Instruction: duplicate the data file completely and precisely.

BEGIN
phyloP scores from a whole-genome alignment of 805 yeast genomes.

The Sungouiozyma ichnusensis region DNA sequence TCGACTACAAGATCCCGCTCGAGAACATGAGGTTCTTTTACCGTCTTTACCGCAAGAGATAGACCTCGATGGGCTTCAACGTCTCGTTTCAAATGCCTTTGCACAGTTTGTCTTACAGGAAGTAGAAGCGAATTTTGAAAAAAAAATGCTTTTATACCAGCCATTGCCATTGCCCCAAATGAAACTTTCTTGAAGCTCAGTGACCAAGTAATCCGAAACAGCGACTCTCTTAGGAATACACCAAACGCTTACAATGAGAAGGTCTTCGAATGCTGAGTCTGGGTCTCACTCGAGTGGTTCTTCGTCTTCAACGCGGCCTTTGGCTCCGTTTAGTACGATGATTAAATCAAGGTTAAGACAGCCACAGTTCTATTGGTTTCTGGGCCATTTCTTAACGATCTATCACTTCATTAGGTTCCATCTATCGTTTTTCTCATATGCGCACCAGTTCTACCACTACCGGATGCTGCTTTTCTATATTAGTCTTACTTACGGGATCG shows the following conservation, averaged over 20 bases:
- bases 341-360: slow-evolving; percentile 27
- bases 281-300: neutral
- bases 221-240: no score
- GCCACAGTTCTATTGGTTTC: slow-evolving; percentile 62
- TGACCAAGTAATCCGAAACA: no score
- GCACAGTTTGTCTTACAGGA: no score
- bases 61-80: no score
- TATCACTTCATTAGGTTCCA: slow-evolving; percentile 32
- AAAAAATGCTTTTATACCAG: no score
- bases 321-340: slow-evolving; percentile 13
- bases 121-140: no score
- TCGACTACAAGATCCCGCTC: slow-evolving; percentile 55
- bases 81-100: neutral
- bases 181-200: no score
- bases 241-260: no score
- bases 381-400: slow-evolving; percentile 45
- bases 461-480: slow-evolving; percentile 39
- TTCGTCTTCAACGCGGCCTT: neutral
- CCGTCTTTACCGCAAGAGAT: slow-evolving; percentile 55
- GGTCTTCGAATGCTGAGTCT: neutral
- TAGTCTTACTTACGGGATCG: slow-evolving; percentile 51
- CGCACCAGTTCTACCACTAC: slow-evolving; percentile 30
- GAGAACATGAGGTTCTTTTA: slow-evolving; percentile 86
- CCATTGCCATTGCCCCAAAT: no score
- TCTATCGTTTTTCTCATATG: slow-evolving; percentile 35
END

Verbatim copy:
phyloP scores from a whole-genome alignment of 805 yeast genomes.

The Sungouiozyma ichnusensis region DNA sequence TCGACTACAAGATCCCGCTCGAGAACATGAGGTTCTTTTACCGTCTTTACCGCAAGAGATAGACCTCGATGGGCTTCAACGTCTCGTTTCAAATGCCTTTGCACAGTTTGTCTTACAGGAAGTAGAAGCGAATTTTGAAAAAAAAATGCTTTTATACCAGCCATTGCCATTGCCCCAAATGAAACTTTCTTGAAGCTCAGTGACCAAGTAATCCGAAACAGCGACTCTCTTAGGAATACACCAAACGCTTACAATGAGAAGGTCTTCGAATGCTGAGTCTGGGTCTCACTCGAGTGGTTCTTCGTCTTCAACGCGGCCTTTGGCTCCGTTTAGTACGATGATTAAATCAAGGTTAAGACAGCCACAGTTCTATTGGTTTCTGGGCCATTTCTTAACGATCTATCACTTCATTAGGTTCCATCTATCGTTTTTCTCATATGCGCACCAGTTCTACCACTACCGGATGCTGCTTTTCTATATTAGTCTTACTTACGGGATCG shows the following conservation, averaged over 20 bases:
- bases 341-360: slow-evolving; percentile 27
- bases 281-300: neutral
- bases 221-240: no score
- GCCACAGTTCTATTGGTTTC: slow-evolving; percentile 62
- TGACCAAGTAATCCGAAACA: no score
- GCACAGTTTGTCTTACAGGA: no score
- bases 61-80: no score
- TATCACTTCATTAGGTTCCA: slow-evolving; percentile 32
- AAAAAATGCTTTTATACCAG: no score
- bases 321-340: slow-evolving; percentile 13
- bases 121-140: no score
- TCGACTACAAGATCCCGCTC: slow-evolving; percentile 55
- bases 81-100: neutral
- bases 181-200: no score
- bases 241-260: no score
- bases 381-400: slow-evolving; percentile 45
- bases 461-480: slow-evolving; percentile 39
- TTCGTCTTCAACGCGGCCTT: neutral
- CCGTCTTTACCGCAAGAGAT: slow-evolving; percentile 55
- GGTCTTCGAATGCTGAGTCT: neutral
- TAGTCTTACTTACGGGATCG: slow-evolving; percentile 51
- CGCACCAGTTCTACCACTAC: slow-evolving; percentile 30
- GAGAACATGAGGTTCTTTTA: slow-evolving; percentile 86
- CCATTGCCATTGCCCCAAAT: no score
- TCTATCGTTTTTCTCATATG: slow-evolving; percentile 35